Way back when I first set foot in Temple Studios in July, I ran around a very empty town and, peeking into a trailer, found my first character: Adam Burton as Badlands. He was talking to himself, staring at the caravan wall and I sat with him for a bit, enjoying the odd comfort of his psychotic mumblings. I didn’t revisit the character again until months later, when I was forcibly shoved into his trailer by River Carmalt’s Badlands, who strode around Outside the Gates like a shark. There was another audience member inside already who had been poking around Badlands’ things, and I must’ve jumped even higher than him when River slowly turned to him and screamed “GET OUT!” while pointing at the door. River’s Badlands brought much-needed intimidation to the Outside the Gates environment; Through River’s rendition I saw that without Badlands the characters of Encino would happily go about their loops without meeting much hostility. Compared to the intimidating characters of Inside the Gates - Stanford, Claude, Alice, The Seamstress, The Doctor, and The PA - it seems like Badlands was one of the only ones who was a consistently an antagonist for the Outside scenario. Then came David Essing’s Badlands Jack, who managed to hit a balance that worked best for his softer nature. I’m not sure if it was him who introduced those elements, but when the knife suddenly pointed inwards, I was in tears. His looping dance in the saddle shop was a wonderful little gem of a solo, and I haven’t really seen any other performer use that space, walls, floor and ceiling, in quite that same way. His rapport with Anna Finkel’s Drugstore Girl was also a thoughtful addition… Without the kindness of Anna as Drugstore, David’s Badlands loop would have been almost too heartbreaking to watch, so I was grateful for those scenes they made together. Later in autumn I missed my chance to see Jude Monk McGowan’s Badlands Jack, though I did enjoy what I saw of his Badlands’ Andy interactions. It seemed he brought back some of the danger to the role and I particularly felt it in the increasingly violent Andy fight scene. For more thoughts on his (and David’s!) portrayal of Badlands, babymammoth did a nice post about them. The next Badlands I was with was Julian Stolzenberg’s whose two-part 1:1 helped elucidate Badlands’ whole backstory for me. I know it’s been said before, but Julian is a very powerful storyteller, and though he kept up his intimidation routine through the loop, his rendition of the story was quietly sad and secret. In a later show, when personal outside-show troubles kept me alienated from enjoying myself, it was Julian’s Badlands who made me smile when he surprisingly tapped me on the shoulder before the finale, rose in hand. It was also the first time I saw the ending from where he’d guided me, and yes, the view was great from there. Just when I thought I’d gotten the grasp of this character, Nicola Migliorati’s Badlands came back and surprised me all over again. Like Julian, he had a good grasp of Badlands’ dichotomy of the rough and rugged public persona and the sensitive and desperate private persona. His motel 1:1 made me realise that for some of the Badlands, in lieu of a caring Drugstore Girl like Anna Finkel’s character, they depended on the audience to share the burden of their story. Nico’s Badlands was also the only character to have essentially turned the concept of sinning back around to me as an audience member with his finishing question at the end of his caravan 1:1. In accepting Badlands Jack’s hand, you’re not just going along to bear witness to a terrible history but you’re reflecting on your own personal guilts. Then came Sean Edwards. At a time when I was beginning to I feel too comfortable at Temple Studios, Sean’s raucous, brash, and daring Badlands Jack burst onto the scene and brought chaos back to Encino. Previously, as many as five very different performers portrayed this character and from that Sean was able to pick up these pieces and depict a fully realised fragmented soul almost as soon as he set foot at Temple. He wasn’t content to settle into the cowboy cast either - anyone who has spent time on the second floor while Sean was on could instantly see him set apart from the cast in his gruffness and unpredictable (yet somehow elegant) shamblings about town. I feel lucky to have experienced Sean’s Badlands’ main 1:1 twice and both times were intense and drastically different. On the last day, I visited his caravan for my last private moment with Badlands Jack. It was a shortened 1:1, the pre-hoedown encounter. Still, huddled together in his trailer, Badlands’ sorrow, his rage, and his broken character surfaced and cut me like a knife. His last loops were beautiful, fun, and angry all at the same time and amassed a healthy crowd of people coming to appreciate these final moments. We were all there in it together, watching a character aware he was about to be killed off who was not about to go quietly but rather in a blaze of glory. At the end, we applauded and it was one of those rare moments inside Temple Studios, finale aside, when a performance culminates in such an outpouring of shared emotions.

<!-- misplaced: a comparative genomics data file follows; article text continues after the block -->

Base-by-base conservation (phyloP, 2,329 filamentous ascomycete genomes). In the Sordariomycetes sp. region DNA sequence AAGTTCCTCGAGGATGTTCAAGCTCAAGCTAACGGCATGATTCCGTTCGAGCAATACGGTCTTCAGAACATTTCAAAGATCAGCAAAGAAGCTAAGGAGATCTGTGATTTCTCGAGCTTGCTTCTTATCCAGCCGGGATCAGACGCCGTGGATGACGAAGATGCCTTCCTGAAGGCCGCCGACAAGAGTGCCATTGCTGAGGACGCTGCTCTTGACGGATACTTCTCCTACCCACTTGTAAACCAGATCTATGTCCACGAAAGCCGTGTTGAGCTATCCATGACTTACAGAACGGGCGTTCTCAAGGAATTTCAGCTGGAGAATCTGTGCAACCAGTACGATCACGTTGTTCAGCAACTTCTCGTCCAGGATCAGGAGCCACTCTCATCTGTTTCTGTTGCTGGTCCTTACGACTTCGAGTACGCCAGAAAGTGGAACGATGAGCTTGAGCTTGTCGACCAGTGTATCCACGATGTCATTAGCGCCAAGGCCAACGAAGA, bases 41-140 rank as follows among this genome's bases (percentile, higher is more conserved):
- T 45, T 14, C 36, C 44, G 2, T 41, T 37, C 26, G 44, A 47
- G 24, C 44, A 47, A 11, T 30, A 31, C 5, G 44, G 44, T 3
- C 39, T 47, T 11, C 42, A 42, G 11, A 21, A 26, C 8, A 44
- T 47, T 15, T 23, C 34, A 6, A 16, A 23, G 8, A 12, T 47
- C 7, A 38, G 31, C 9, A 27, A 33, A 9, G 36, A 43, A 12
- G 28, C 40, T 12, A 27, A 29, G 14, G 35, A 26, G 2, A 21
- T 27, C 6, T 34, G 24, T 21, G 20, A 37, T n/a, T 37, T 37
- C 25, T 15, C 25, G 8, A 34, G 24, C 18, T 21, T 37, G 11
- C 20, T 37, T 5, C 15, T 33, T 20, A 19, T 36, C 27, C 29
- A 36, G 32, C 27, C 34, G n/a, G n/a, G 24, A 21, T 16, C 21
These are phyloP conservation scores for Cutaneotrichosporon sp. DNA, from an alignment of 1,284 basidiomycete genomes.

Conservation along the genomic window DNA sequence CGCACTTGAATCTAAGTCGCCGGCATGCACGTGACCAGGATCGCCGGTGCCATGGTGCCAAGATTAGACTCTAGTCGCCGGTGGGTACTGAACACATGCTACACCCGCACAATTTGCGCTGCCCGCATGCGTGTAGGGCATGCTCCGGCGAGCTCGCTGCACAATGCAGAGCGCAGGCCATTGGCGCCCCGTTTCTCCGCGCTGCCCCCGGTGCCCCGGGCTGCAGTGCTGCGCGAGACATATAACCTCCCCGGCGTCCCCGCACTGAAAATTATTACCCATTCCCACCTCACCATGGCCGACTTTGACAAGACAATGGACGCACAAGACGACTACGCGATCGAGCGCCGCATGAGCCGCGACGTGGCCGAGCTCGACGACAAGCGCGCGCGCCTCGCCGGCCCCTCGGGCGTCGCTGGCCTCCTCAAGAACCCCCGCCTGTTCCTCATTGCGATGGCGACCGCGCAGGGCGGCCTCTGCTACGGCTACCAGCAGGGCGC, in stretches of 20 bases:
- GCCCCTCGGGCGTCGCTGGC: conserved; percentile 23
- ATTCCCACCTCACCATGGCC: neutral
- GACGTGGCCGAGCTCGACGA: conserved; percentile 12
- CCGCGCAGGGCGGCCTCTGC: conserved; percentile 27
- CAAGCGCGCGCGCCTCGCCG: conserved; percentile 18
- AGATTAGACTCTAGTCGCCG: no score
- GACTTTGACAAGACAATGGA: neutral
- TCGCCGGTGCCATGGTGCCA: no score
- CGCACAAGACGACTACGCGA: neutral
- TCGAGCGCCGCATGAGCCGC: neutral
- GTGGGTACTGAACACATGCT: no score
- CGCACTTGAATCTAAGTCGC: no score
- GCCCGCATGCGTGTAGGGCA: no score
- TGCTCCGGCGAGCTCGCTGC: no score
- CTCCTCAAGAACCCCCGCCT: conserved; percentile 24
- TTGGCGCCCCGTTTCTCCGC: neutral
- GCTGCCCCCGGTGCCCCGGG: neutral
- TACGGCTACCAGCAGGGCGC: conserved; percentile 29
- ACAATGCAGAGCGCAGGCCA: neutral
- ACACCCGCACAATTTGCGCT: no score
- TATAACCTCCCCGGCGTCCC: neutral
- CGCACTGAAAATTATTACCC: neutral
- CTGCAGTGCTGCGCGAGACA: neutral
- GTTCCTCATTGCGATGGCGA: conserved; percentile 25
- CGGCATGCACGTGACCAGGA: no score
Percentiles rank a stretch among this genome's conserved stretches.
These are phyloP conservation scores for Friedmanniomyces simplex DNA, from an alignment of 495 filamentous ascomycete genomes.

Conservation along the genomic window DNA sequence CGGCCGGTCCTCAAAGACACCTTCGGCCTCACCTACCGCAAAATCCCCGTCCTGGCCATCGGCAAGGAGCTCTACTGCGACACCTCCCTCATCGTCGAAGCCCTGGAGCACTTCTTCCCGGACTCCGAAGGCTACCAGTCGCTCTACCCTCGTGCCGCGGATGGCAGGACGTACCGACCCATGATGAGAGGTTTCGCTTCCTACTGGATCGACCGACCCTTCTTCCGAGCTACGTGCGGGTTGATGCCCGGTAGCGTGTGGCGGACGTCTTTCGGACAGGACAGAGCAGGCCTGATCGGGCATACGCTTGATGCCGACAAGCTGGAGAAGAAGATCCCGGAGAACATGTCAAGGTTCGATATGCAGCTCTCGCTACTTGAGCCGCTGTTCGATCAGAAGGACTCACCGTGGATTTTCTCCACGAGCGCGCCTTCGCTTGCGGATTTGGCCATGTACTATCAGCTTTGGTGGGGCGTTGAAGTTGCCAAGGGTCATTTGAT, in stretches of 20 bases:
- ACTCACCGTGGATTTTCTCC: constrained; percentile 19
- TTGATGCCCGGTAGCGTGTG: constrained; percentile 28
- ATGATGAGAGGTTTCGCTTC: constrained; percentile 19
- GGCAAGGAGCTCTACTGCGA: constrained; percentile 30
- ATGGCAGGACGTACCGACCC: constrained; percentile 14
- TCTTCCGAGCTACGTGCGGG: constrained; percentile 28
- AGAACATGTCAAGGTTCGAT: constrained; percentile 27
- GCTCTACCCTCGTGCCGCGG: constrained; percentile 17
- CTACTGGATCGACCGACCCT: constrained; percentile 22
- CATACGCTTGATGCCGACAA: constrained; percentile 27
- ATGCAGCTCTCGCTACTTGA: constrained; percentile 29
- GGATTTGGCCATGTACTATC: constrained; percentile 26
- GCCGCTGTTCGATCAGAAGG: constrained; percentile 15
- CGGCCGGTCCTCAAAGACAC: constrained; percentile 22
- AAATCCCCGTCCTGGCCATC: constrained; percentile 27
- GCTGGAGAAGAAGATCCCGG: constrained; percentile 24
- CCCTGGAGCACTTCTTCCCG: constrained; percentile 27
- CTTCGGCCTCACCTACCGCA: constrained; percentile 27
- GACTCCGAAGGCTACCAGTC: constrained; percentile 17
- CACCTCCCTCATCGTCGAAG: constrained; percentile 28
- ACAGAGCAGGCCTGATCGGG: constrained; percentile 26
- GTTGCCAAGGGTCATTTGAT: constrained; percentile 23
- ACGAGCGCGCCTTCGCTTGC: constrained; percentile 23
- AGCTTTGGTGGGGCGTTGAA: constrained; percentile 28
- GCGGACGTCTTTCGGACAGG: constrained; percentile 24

Thank you Jack and your myriad of performers. All of us will miss your healthy diet of apples and whiskey, your fixation with blindfolds, and the way you shook up Temple Studios so very well. Salute!
Uhm so… As an animator myself and only having recently gotten this 1:1 for the very first time (I’ve tried before!) last month …. The FIRST thing I thought afterwards was that I have to do this scene justice by making an animation of Fania as The Assistant to Ms. Grey’s amazing moves in this sequence… Wait too long and bam, the internet has already taken care of it.
(though I may still make my own attempt at it!)
Have you or any of your lovely followers experienced the studio exec ticket experience? I'm quite curious and haven't gone through that entrance yet. Thank you!
I haven’t been in on a Studio Executive ticket yet, but I have been in through the Premium Entrance, and have heard reports back that (currently) it’s a very similar experience. So you probably know what you’re expecting if you did go through the Premium Entrance anytime last autumn, though I’m not sure if it will be changing at all in the coming months.
It’s a unique way to enter Temple Studios differently if you’ve been through the regular entrance already and worth a try at least once. When I went in the autumn, actually getting into the show took a while, as we waited in the entrance hall for a bit before going in. Supposedly entering now on the Studio Exec ticket, and the pre-show experience, is a quicker process. I won’t spoil what happens upon entering, but it does involve a wee drink!
Like the old Premium ticket, one of the best treats with Studio Exec is probably the tag that gets you into the Drafting Room in the basement. There are loads of fun surprises for people interested in the plot, characters, and loops, as well as some lovely little moments with the elusive Phoebe herself.